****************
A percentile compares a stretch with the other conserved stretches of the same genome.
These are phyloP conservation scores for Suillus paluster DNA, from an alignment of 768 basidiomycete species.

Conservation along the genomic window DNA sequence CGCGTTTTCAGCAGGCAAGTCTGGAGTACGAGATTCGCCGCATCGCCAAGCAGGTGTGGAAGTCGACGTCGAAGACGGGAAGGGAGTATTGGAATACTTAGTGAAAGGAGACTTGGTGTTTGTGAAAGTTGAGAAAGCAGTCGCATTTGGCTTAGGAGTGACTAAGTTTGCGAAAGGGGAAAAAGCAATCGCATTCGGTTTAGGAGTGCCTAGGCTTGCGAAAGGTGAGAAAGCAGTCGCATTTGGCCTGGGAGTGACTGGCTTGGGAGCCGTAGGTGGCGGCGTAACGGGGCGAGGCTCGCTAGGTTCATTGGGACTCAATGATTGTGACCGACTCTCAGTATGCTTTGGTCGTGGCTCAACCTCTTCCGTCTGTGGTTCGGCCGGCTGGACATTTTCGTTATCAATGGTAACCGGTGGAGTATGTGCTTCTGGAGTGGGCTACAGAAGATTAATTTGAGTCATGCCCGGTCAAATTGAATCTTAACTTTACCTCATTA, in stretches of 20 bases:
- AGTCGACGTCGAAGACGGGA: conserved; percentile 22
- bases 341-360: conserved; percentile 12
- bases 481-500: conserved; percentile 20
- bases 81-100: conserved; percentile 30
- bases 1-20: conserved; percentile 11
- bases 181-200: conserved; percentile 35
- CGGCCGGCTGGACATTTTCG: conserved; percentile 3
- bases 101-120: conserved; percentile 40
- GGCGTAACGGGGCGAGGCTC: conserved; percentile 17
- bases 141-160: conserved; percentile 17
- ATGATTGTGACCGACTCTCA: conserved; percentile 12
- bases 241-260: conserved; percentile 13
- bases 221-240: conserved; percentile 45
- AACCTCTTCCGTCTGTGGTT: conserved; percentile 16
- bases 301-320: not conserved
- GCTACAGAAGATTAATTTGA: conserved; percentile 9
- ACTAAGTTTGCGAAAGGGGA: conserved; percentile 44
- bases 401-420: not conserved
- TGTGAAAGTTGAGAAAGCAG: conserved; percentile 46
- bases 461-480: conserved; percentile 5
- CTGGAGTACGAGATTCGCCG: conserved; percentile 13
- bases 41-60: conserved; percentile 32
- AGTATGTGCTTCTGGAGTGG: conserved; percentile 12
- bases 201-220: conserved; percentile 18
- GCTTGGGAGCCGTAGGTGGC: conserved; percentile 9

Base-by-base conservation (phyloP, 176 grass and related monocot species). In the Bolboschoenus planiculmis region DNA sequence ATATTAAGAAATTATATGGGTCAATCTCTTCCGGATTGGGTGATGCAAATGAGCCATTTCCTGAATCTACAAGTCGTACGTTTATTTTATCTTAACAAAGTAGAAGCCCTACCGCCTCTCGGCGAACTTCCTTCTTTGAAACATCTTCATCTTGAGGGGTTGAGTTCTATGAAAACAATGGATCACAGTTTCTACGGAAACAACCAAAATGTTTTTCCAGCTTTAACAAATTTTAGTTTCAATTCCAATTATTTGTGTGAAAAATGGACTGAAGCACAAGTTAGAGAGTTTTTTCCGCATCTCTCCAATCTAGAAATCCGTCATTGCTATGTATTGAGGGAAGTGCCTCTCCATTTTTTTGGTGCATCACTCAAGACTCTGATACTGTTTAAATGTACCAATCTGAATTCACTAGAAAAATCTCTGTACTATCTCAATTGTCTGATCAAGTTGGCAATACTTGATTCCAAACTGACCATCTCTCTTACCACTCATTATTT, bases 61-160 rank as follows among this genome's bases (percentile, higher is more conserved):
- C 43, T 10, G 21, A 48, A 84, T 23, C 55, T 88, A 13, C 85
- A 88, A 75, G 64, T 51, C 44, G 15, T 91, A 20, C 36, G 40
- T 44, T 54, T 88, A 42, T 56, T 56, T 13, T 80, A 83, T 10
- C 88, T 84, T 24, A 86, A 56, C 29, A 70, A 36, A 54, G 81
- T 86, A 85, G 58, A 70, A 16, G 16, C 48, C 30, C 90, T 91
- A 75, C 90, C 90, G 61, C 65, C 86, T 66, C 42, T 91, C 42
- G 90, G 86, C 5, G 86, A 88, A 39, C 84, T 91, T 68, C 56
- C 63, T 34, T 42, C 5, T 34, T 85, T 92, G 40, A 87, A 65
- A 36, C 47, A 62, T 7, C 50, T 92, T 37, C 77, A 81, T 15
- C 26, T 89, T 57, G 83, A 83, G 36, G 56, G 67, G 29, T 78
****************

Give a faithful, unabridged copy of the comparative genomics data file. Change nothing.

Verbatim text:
A percentile compares a stretch with the other conserved stretches of the same genome.
These are phyloP conservation scores for Suillus paluster DNA, from an alignment of 768 basidiomycete species.

Conservation along the genomic window DNA sequence CGCGTTTTCAGCAGGCAAGTCTGGAGTACGAGATTCGCCGCATCGCCAAGCAGGTGTGGAAGTCGACGTCGAAGACGGGAAGGGAGTATTGGAATACTTAGTGAAAGGAGACTTGGTGTTTGTGAAAGTTGAGAAAGCAGTCGCATTTGGCTTAGGAGTGACTAAGTTTGCGAAAGGGGAAAAAGCAATCGCATTCGGTTTAGGAGTGCCTAGGCTTGCGAAAGGTGAGAAAGCAGTCGCATTTGGCCTGGGAGTGACTGGCTTGGGAGCCGTAGGTGGCGGCGTAACGGGGCGAGGCTCGCTAGGTTCATTGGGACTCAATGATTGTGACCGACTCTCAGTATGCTTTGGTCGTGGCTCAACCTCTTCCGTCTGTGGTTCGGCCGGCTGGACATTTTCGTTATCAATGGTAACCGGTGGAGTATGTGCTTCTGGAGTGGGCTACAGAAGATTAATTTGAGTCATGCCCGGTCAAATTGAATCTTAACTTTACCTCATTA, in stretches of 20 bases:
- AGTCGACGTCGAAGACGGGA: conserved; percentile 22
- bases 341-360: conserved; percentile 12
- bases 481-500: conserved; percentile 20
- bases 81-100: conserved; percentile 30
- bases 1-20: conserved; percentile 11
- bases 181-200: conserved; percentile 35
- CGGCCGGCTGGACATTTTCG: conserved; percentile 3
- bases 101-120: conserved; percentile 40
- GGCGTAACGGGGCGAGGCTC: conserved; percentile 17
- bases 141-160: conserved; percentile 17
- ATGATTGTGACCGACTCTCA: conserved; percentile 12
- bases 241-260: conserved; percentile 13
- bases 221-240: conserved; percentile 45
- AACCTCTTCCGTCTGTGGTT: conserved; percentile 16
- bases 301-320: not conserved
- GCTACAGAAGATTAATTTGA: conserved; percentile 9
- ACTAAGTTTGCGAAAGGGGA: conserved; percentile 44
- bases 401-420: not conserved
- TGTGAAAGTTGAGAAAGCAG: conserved; percentile 46
- bases 461-480: conserved; percentile 5
- CTGGAGTACGAGATTCGCCG: conserved; percentile 13
- bases 41-60: conserved; percentile 32
- AGTATGTGCTTCTGGAGTGG: conserved; percentile 12
- bases 201-220: conserved; percentile 18
- GCTTGGGAGCCGTAGGTGGC: conserved; percentile 9

Base-by-base conservation (phyloP, 176 grass and related monocot species). In the Bolboschoenus planiculmis region DNA sequence ATATTAAGAAATTATATGGGTCAATCTCTTCCGGATTGGGTGATGCAAATGAGCCATTTCCTGAATCTACAAGTCGTACGTTTATTTTATCTTAACAAAGTAGAAGCCCTACCGCCTCTCGGCGAACTTCCTTCTTTGAAACATCTTCATCTTGAGGGGTTGAGTTCTATGAAAACAATGGATCACAGTTTCTACGGAAACAACCAAAATGTTTTTCCAGCTTTAACAAATTTTAGTTTCAATTCCAATTATTTGTGTGAAAAATGGACTGAAGCACAAGTTAGAGAGTTTTTTCCGCATCTCTCCAATCTAGAAATCCGTCATTGCTATGTATTGAGGGAAGTGCCTCTCCATTTTTTTGGTGCATCACTCAAGACTCTGATACTGTTTAAATGTACCAATCTGAATTCACTAGAAAAATCTCTGTACTATCTCAATTGTCTGATCAAGTTGGCAATACTTGATTCCAAACTGACCATCTCTCTTACCACTCATTATTT, bases 61-160 rank as follows among this genome's bases (percentile, higher is more conserved):
- C 43, T 10, G 21, A 48, A 84, T 23, C 55, T 88, A 13, C 85
- A 88, A 75, G 64, T 51, C 44, G 15, T 91, A 20, C 36, G 40
- T 44, T 54, T 88, A 42, T 56, T 56, T 13, T 80, A 83, T 10
- C 88, T 84, T 24, A 86, A 56, C 29, A 70, A 36, A 54, G 81
- T 86, A 85, G 58, A 70, A 16, G 16, C 48, C 30, C 90, T 91
- A 75, C 90, C 90, G 61, C 65, C 86, T 66, C 42, T 91, C 42
- G 90, G 86, C 5, G 86, A 88, A 39, C 84, T 91, T 68, C 56
- C 63, T 34, T 42, C 5, T 34, T 85, T 92, G 40, A 87, A 65
- A 36, C 47, A 62, T 7, C 50, T 92, T 37, C 77, A 81, T 15
- C 26, T 89, T 57, G 83, A 83, G 36, G 56, G 67, G 29, T 78